The Birth of a Nation Review

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Controversial on and off screen, Nate Parker’s slavery epic isn’t perfect, but it’s gripping, brutal and seriously powerful.

by Kumari Tilakawardane Dec 10, 2016 at 9:19 AM

  • Movies review


    The Birth of a Nation Review

    Nate Parker’s controversial film has been in the headlines for all the wrong reasons for months now.

    The film, which shares a name with an infamously racist one by D.W. Griffith, was always going to get a fair bit of press and be divisive, but with a furore over Parker’s past and private life in the build up to its release, much of the publicity surrounding The Birth of a Nation has been less about the film and more about the man behind it. A bit of background: Parker had been planning this film for years. He raised the funds, and then wrote, directed, produced and starred in it. After its rapturous reception at the Sundance Festival, it looked all set to make film history and its auteur a doyenne of Hollywood. And then it emerged that in 1999 Parker, and Jean McGianni Celestin (who co-wrote the film’s story) were accused of rape by a classmate at Penn State University. They were also accused of launching a campaign of shame and harassment against the accuser, who committed suicide in 2012.
    The issue of a director’s private transgressions affecting the reception of his or her art is a deeply compelling and troubling one, and probably one for another time and place (see also: Woody Allen, Roman Polanski). That being said, there are times in watching The Birth of a Nation when it’s extremely difficult to separate Parker’s shadow from the film, particularly as rape plays a huge part in the film’s plot. The film tells the story of Nat Turner, a literate slave in 19th century Virginia who led an uprising. The film shows Turner (played by Parker) growing up from a gifted child slave to a grown-up preacher, who is enlisted by slave-owner Samuel (Armie Hammer) to preach other slaves into submission. Witnessing countless horrendous monstrosities inflicted on his fellow slaves, Turner is spurred on to lead an uprising.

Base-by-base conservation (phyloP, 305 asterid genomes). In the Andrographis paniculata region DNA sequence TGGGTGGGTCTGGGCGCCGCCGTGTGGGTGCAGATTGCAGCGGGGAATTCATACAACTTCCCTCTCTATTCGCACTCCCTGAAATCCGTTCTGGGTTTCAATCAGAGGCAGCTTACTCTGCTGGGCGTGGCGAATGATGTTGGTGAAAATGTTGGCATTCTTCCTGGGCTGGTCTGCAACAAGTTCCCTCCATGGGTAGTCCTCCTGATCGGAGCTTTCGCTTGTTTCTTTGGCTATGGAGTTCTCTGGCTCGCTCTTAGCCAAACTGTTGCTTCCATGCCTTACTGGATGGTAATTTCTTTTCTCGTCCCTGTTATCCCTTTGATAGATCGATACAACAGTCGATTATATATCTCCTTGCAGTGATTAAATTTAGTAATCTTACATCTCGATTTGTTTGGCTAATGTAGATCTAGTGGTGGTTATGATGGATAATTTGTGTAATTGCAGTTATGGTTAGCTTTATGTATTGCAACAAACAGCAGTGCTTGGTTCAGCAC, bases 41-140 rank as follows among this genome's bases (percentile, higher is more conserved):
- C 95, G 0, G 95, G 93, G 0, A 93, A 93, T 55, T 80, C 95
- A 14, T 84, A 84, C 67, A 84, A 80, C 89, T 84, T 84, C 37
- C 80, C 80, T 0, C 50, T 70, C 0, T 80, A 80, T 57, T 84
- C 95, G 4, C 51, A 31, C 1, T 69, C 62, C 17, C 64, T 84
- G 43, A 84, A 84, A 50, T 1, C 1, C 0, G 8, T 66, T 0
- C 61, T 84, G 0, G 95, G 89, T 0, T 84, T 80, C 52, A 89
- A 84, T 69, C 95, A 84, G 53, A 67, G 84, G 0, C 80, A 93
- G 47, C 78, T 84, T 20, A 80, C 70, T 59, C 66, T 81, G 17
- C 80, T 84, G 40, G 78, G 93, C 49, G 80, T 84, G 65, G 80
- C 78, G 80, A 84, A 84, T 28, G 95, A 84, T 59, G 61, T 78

The Birth of a Nation
    Parker is excellent as Turner, who is by turns blessed, betrayed, calm and angry. Indeed, all the performances here are noteworthy, particularly Gabrielle Union as Esther. Esther’s role in the film is particularly problematic, as are all the female roles. The women in the film seem to function purely as by-products of the men; they are raped and sold by the white slave-owners, but even when interacting with the black characters in the film – ostensibly their husbands or family – they aren’t actors so much as plot points. That Esther and Nancy, Nat’s wife (Aja Naomi King) are raped is horrific enough, but given the extra-textual context of the filmmaker, the way these women are treated by the film is uncomfortable. For example, Parker seems to want to present Nancy and Nat’s first meeting as romantic, or at least noble, but the overarching connotations of ownership, dominance and, yes, rape are just too loud to ignore.